Coming to a shoreline near you?

With mounting concern about the effects of climate change on the Gulf of Maine fishery, little progress has been made in assessing the ecological impact of harvesting ascophyllum nodosum, better known as rockweed.

Seaweed harvesting along Maine’s craggy 3,000-mile coastline has been going for years on a small but growing scale. While prices paid at the dock are minimal — two cents a pound in 2014, the same price paid 50 years ago — only a small fraction of the harvest is sold raw. The majority of rockweed that is hand cut and gathered wet by crews in small boats is later dried, ground and sold as a component of wholesale and retail products that include food supplements, fertilizers and animal feed products.

Collectively those value-added products are worth $20 million per year, making rockweed and other seaweed species indigenous to Gulf of Maine tidal zones “one of Maine’s most valuable marine resources,” according to a Maine Department of Marine Resource fact sheet. The 1964 harvest weighed in at 2.5 million pounds, with a value of $43,663, compared to a 2014 harvest of 17.7 million pounds worth $368,000.

A sometimes contentious debate between Maine’s few commercial rockweed harvesters and seaweed conservationists has been raging for years. Commercial harvesters claim the cutting techniques and technology they employ allow regeneration of rockweed harvested within shoreline intertidal zones, the areas between the high-tide and low-tide waterlines. Intertidal zones are considered by conservationists to be old-growth underwater forests that provide both habitat and sustenance to as many as 150 species of seabirds, shorebirds, ducks, fish and invertebrates important to commercial fishing, including young lobsters.

The epicenter of the debate has been Washington County, specifically in response to rockweed harvesting within Cobscook Bay. The concerns of shoreline property owners there prompted creation by the “Rockweed Coalition” of a “no-cut registry” that asks rockweed harvesters not to cut rockweed along tidal areas that abut the shorelines of those listed on the registry. There are currently 568 property owners on that registry, scattered over 12 seaside towns in Washington County. The registry is updated every few weeks and sent to commercial rockweed harvesters, who have more than less steered clear of the shoreline properties on the list.

Muddying the debate is the fact that it is yet to be determined if rockweed harvesting within intertidal areas abutting private property is legal, without owner consent or compensation. While the legal right of the public to harvest shellfish, wrinkles and worms from intertidal zones that front private property is well established in Maine law,  there is no legally established right to harvest seaweed. While the Maine Department of Marine Resources licenses rockweed harvesters and collects a licensing fee, it does so with this legal limbo caveat: “The holder of this license and any property owners must be aware that Maine’s common law (meaning state law developed through court decisions) is not clear as to whether seaweed located in the intertidal zone (defined as the shores, flats or other land between the high and low water mark) is owned by the public generally or by the upland property owner. Therefore, since ownership of the seaweed in the intertidal zone is an unsettled question that only Maine courts can definitively answer, the State of Maine takes no position on (1) whether the public may harvest seaweed from those areas without interfering with the private property rights of the upland owner or (2) whether the upland property owners may prohibit the public harvest of seaweed in those areas.”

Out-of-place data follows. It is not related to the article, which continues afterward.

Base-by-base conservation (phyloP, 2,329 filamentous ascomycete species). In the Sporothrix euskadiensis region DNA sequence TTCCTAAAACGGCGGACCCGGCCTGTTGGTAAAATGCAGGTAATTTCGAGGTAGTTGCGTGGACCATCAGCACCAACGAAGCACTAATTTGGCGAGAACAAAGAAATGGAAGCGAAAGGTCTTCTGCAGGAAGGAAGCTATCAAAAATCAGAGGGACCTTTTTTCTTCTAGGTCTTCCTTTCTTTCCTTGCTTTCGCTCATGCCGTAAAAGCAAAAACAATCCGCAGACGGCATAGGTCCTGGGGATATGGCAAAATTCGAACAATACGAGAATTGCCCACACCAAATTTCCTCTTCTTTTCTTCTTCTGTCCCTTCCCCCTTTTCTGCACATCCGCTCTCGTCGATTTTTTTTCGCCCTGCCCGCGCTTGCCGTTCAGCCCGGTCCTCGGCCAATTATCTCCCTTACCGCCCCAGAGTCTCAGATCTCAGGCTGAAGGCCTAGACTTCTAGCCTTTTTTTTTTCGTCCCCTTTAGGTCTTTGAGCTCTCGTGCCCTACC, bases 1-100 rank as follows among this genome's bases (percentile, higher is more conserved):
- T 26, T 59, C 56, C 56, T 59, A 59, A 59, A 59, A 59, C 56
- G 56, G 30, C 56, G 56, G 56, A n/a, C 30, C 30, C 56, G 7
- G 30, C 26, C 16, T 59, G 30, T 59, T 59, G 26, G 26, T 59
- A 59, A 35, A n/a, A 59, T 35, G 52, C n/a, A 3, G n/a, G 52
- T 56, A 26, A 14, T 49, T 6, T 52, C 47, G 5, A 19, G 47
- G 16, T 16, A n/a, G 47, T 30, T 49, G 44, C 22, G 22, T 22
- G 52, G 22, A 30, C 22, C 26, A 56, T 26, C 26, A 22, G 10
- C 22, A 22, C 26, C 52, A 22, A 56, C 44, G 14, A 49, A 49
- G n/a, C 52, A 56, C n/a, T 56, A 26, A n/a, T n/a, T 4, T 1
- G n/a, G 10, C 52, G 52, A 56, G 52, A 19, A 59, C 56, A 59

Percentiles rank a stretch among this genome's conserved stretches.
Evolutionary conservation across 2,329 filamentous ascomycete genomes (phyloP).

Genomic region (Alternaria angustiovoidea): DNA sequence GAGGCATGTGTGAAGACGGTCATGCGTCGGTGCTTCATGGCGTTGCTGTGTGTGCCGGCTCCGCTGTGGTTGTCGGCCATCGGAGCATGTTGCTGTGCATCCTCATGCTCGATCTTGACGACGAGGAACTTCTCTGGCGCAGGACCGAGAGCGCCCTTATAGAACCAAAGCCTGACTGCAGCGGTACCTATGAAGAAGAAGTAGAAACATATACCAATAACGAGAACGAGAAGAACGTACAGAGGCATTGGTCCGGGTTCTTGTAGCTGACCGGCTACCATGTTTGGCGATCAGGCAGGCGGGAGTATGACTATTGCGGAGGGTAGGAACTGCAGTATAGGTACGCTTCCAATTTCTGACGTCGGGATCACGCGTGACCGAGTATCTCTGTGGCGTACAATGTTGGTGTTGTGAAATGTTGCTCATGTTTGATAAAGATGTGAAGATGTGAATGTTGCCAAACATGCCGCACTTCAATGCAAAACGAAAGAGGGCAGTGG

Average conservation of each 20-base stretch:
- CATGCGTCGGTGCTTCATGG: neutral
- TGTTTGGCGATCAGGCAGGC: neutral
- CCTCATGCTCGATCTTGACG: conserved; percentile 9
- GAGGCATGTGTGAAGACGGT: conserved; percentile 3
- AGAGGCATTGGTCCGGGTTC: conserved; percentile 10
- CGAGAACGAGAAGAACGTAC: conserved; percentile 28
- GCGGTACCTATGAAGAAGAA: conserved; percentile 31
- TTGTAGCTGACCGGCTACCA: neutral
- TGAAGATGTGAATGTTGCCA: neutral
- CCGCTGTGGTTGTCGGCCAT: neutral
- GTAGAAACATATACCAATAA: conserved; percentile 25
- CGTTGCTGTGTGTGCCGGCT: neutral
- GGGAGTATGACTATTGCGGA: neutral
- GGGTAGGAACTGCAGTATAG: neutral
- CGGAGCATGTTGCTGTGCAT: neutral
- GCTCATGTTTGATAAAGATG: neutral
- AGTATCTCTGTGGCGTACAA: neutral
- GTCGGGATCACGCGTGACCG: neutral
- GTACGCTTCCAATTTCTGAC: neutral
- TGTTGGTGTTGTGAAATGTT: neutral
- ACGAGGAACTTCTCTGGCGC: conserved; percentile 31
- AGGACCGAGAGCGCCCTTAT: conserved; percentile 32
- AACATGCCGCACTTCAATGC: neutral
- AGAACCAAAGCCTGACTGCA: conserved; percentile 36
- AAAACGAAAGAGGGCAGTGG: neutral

Concern about rockweed harvesting now extends to shoreline property owners in the Hancock County villages that comprise Gouldsboro. Alan “Chubba” Kane was surprised to see two rockweed harvesting boats at work off his Gouldsboro Bay shoreline. When he asked both crews to move on, one did, willingly. The other, not so much, claiming a “right” to harvest off Kane’s shoreline. Kane later inspected the areas in which rockweed was cut, finding that some intertidal rocks had been scraped clean in violation of a DMR regulation that harvesters leave at least 16 inches of seaweed attached to those rocks.

Shoreline owners along the Paul Bunyan Road in the Gouldsboro village of Corea also have complained about rockweed harvesters, prompting Town Manager Bryan Kaenrath to send a letter recently to DMR, asking that the Long Mill Cove area be made off-limits to rockweed harvesting. “This has been going on for years, and it’s the town’s position that this is a protected wildlife area that is not supposed to be harvested.” Six weeks later, no response.

“You don’t do something without knowing its long-term impact,” Kane says. “We have compromised our scallop, urchin and cod fisheries so much through over-fishing that we need to err on the side of conservation, instead of let’s do the max and see what happens later.”

(Full disclosure: The author owns shorefront property on Gouldsboro’s West Bay.)

Tom Walsh of Gouldsboro is a medical and science writer.

Tom Walsh

Walsh, a Gouldsboro resident, is an award-winning medical and science writer.

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